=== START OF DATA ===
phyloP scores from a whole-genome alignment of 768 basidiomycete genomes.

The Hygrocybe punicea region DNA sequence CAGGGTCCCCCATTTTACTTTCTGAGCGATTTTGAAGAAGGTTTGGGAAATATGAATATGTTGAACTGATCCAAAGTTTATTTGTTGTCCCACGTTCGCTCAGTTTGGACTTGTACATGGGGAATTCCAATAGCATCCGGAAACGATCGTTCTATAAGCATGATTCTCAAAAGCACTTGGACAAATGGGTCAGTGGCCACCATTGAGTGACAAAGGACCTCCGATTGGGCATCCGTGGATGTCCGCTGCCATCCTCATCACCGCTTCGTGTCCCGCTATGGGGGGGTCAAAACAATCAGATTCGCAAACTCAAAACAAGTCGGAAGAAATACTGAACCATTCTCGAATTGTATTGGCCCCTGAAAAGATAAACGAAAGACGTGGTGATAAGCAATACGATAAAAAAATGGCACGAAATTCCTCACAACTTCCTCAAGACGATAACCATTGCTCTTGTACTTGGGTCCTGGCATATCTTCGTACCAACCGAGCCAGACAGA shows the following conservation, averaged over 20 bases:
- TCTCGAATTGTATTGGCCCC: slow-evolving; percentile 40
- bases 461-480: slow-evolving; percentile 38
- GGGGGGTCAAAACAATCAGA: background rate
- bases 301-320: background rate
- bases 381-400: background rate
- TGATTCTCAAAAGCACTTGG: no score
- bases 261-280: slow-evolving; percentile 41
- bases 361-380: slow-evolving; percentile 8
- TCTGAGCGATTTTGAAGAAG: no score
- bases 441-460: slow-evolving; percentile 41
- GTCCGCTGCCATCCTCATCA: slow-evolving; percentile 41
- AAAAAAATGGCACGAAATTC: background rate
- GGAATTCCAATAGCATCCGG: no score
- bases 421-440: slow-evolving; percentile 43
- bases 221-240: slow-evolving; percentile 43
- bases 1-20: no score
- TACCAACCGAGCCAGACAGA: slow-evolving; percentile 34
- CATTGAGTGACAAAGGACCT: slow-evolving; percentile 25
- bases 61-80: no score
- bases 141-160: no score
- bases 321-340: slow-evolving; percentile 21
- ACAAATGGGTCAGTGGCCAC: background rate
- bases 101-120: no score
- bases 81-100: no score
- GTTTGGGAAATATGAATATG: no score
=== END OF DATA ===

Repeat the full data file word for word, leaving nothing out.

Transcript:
phyloP scores from a whole-genome alignment of 768 basidiomycete genomes.

The Hygrocybe punicea region DNA sequence CAGGGTCCCCCATTTTACTTTCTGAGCGATTTTGAAGAAGGTTTGGGAAATATGAATATGTTGAACTGATCCAAAGTTTATTTGTTGTCCCACGTTCGCTCAGTTTGGACTTGTACATGGGGAATTCCAATAGCATCCGGAAACGATCGTTCTATAAGCATGATTCTCAAAAGCACTTGGACAAATGGGTCAGTGGCCACCATTGAGTGACAAAGGACCTCCGATTGGGCATCCGTGGATGTCCGCTGCCATCCTCATCACCGCTTCGTGTCCCGCTATGGGGGGGTCAAAACAATCAGATTCGCAAACTCAAAACAAGTCGGAAGAAATACTGAACCATTCTCGAATTGTATTGGCCCCTGAAAAGATAAACGAAAGACGTGGTGATAAGCAATACGATAAAAAAATGGCACGAAATTCCTCACAACTTCCTCAAGACGATAACCATTGCTCTTGTACTTGGGTCCTGGCATATCTTCGTACCAACCGAGCCAGACAGA shows the following conservation, averaged over 20 bases:
- TCTCGAATTGTATTGGCCCC: slow-evolving; percentile 40
- bases 461-480: slow-evolving; percentile 38
- GGGGGGTCAAAACAATCAGA: background rate
- bases 301-320: background rate
- bases 381-400: background rate
- TGATTCTCAAAAGCACTTGG: no score
- bases 261-280: slow-evolving; percentile 41
- bases 361-380: slow-evolving; percentile 8
- TCTGAGCGATTTTGAAGAAG: no score
- bases 441-460: slow-evolving; percentile 41
- GTCCGCTGCCATCCTCATCA: slow-evolving; percentile 41
- AAAAAAATGGCACGAAATTC: background rate
- GGAATTCCAATAGCATCCGG: no score
- bases 421-440: slow-evolving; percentile 43
- bases 221-240: slow-evolving; percentile 43
- bases 1-20: no score
- TACCAACCGAGCCAGACAGA: slow-evolving; percentile 34
- CATTGAGTGACAAAGGACCT: slow-evolving; percentile 25
- bases 61-80: no score
- bases 141-160: no score
- bases 321-340: slow-evolving; percentile 21
- ACAAATGGGTCAGTGGCCAC: background rate
- bases 101-120: no score
- bases 81-100: no score
- GTTTGGGAAATATGAATATG: no score